We've all seen those "Frisbee" 500,000 and 1,000,000 WSOP tournament chips on the ESPN broadcasts. You've probably even handled a few oversized $1,000 chips in the pit or at the poker tables. These large chips are something of a novelty. They certainly stand out in the crowd. But did you know that a few casinos have produced oversized $1 chips?
The standard casino chip has a diameter of 39mm. Oversized chips have a diameter of 43mm. Casinos generally
Updated 01-19-2017 at 01:11 PM by alpha1243
Most of us have played with clay, plastic, or ceramic casino chips, but there's a fourth type of chip that is slowly being phased out of play. These chips have a metal disc, or coin, visible in the center of the chip. Known as Coin-In-Center, or CIC chips, these chips have simply become too expensive to produce, lack the array of colorful design options that today's casino chips do, weigh more than the average 11.5 gram chip, and do not offer the sophisticated security features such as RFID, micro-dot,
Well, by now you know that I've written several casino chip stories, so what on earth is a snapper? The $2.50 denomination chip used by casinos on the blackjack tables are known as a snapper. Most are pink, but I've seen colored snappers as well (insert jokes here). There are two competing stories on how snappers came to get their name -- both related to the table game where they're used. The Twin River Casino chip below will give you a hint.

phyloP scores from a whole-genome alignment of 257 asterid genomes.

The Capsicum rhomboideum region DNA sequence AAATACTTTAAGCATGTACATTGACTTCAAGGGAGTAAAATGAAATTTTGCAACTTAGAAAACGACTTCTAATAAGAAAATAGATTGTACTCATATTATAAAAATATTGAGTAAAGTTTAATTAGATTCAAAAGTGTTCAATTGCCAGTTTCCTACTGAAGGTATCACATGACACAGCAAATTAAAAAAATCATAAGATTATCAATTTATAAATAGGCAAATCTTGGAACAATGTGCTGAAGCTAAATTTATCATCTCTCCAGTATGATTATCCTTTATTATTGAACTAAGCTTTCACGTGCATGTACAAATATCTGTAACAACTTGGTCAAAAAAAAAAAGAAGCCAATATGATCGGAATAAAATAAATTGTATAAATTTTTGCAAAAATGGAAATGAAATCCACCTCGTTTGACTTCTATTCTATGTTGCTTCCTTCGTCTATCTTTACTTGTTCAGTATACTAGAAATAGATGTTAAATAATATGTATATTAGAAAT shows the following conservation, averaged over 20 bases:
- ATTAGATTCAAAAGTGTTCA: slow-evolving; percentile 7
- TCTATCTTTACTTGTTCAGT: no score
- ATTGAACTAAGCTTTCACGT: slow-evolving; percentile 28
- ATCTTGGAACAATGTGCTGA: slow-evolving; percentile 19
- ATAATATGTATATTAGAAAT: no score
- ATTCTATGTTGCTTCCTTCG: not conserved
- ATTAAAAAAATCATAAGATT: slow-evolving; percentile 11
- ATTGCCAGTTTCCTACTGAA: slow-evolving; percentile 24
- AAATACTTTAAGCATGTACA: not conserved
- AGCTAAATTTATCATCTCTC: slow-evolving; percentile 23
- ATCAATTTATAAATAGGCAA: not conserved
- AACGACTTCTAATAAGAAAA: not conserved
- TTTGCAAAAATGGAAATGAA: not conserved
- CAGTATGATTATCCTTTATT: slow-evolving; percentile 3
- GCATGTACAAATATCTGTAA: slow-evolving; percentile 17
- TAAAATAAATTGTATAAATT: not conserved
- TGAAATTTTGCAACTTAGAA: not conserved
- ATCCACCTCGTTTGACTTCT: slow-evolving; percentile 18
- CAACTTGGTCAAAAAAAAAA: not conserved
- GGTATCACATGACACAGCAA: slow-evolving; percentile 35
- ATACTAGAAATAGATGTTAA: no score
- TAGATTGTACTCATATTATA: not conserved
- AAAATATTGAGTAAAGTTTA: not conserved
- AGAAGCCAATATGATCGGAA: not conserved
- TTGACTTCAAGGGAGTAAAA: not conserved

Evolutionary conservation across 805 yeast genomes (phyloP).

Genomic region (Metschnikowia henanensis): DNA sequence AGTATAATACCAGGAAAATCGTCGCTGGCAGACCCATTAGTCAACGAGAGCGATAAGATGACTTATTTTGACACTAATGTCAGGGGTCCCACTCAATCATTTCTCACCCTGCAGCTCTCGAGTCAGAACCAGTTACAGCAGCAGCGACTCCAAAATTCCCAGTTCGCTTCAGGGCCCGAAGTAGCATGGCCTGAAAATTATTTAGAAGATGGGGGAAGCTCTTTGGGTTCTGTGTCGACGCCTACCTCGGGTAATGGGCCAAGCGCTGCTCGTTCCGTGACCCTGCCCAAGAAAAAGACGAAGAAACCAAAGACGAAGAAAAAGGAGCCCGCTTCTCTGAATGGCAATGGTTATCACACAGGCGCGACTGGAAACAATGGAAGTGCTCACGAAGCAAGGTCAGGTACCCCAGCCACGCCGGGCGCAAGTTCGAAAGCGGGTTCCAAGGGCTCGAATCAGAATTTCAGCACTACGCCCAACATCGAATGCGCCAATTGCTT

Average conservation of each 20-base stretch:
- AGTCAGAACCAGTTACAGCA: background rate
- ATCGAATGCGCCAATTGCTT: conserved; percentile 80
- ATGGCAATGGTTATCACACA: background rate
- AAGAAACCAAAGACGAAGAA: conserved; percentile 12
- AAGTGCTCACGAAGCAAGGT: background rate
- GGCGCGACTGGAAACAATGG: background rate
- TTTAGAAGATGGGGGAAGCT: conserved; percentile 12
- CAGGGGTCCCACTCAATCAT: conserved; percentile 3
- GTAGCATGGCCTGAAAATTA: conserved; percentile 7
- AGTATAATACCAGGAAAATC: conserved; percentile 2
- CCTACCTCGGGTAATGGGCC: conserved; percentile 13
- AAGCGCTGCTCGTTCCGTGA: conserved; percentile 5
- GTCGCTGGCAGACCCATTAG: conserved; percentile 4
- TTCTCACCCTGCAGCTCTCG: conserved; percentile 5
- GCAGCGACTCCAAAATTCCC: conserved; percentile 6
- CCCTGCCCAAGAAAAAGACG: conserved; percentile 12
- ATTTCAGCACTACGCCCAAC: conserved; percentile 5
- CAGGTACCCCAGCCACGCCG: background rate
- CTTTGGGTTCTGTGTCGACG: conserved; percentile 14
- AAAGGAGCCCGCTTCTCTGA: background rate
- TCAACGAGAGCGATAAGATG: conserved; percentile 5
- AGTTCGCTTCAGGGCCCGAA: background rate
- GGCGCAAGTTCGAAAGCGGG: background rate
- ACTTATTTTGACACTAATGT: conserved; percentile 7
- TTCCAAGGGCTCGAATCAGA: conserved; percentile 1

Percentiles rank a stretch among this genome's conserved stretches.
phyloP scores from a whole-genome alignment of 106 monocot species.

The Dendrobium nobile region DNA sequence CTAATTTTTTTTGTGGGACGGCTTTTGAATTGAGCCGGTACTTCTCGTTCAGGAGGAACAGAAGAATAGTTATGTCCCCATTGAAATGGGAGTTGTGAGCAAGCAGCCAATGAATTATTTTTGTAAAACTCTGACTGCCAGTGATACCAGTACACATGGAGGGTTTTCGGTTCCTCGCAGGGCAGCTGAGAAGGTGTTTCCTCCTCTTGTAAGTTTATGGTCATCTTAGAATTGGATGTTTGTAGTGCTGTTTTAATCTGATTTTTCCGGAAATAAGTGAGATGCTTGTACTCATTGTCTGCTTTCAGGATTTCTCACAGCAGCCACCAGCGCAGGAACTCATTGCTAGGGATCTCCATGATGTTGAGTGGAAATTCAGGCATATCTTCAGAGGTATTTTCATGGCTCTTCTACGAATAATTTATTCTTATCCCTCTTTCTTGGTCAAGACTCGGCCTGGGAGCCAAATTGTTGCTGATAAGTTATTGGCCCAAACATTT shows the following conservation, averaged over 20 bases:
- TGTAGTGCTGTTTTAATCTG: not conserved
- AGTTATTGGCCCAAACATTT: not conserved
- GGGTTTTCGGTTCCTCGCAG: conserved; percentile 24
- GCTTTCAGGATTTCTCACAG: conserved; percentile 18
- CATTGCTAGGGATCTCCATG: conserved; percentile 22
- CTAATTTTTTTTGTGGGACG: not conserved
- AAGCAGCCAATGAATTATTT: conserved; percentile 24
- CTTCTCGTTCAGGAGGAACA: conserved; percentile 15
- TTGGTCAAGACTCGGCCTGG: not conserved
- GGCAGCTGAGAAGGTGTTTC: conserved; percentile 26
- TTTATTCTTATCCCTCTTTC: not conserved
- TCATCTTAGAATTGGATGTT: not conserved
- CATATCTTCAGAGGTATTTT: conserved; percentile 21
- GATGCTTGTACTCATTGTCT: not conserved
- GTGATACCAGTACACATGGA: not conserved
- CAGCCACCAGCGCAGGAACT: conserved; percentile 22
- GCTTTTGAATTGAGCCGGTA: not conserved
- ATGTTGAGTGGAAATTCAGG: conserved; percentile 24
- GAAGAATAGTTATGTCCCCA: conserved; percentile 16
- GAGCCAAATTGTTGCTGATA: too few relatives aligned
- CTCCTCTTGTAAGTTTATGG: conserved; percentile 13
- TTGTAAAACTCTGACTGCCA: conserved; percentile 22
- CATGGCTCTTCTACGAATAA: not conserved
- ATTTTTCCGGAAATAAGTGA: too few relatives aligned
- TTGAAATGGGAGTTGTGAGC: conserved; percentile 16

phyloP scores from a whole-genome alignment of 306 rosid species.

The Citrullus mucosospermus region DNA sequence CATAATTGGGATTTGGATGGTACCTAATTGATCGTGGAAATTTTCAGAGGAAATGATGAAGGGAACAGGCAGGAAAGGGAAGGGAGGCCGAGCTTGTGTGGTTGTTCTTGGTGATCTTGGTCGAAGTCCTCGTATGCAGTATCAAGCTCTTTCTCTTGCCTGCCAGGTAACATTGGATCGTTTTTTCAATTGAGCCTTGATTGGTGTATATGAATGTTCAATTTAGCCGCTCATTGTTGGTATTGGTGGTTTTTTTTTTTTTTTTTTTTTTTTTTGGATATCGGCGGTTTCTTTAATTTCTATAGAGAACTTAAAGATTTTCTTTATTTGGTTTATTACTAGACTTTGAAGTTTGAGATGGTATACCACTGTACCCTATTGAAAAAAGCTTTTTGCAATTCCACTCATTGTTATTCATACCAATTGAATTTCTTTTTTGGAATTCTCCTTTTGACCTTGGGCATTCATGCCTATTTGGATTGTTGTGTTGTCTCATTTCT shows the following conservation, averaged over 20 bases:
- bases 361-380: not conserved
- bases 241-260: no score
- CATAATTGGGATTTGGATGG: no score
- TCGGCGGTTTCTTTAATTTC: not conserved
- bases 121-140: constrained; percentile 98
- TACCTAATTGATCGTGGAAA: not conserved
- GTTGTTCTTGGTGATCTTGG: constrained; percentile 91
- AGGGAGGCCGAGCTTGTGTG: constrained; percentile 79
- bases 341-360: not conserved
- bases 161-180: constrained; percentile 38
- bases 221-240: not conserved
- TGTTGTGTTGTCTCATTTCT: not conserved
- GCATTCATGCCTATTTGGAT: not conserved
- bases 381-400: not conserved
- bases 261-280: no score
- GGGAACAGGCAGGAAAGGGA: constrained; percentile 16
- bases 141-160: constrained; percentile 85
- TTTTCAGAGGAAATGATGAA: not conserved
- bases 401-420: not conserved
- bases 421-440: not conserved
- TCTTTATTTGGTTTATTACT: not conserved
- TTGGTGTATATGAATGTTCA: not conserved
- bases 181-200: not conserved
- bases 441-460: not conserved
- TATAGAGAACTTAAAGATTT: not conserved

The holidays are here and I thought I'd share a few $1 casino chip that were produced in limited quantities just for this time of year. All are from Nevada, California, and Colorado to celebrate Christmas, New Years Eve, and Chinese New Year. As you might have guessed, the majority of the New Years chips were produced in 2000 for the millennium. Let's have a look at some of them, starting with Christmas.
Sunset Station Christmas 2002 and Harvey's Christmas
For decades, the leader in casino chip manufacturing was Paulson. Their logo is the iconic "Hat & Cane". This logo can be found on the clay mold of many of their chips or within the inlay. Paulson is now part of the larger Gaming Partners International, or GPI for short, which also owns B&G and Bud Jones.
$1 Pioneer with H&C mold (left) and $1 TI with H&C logo on inlay (right)
Gamblers and poker players alike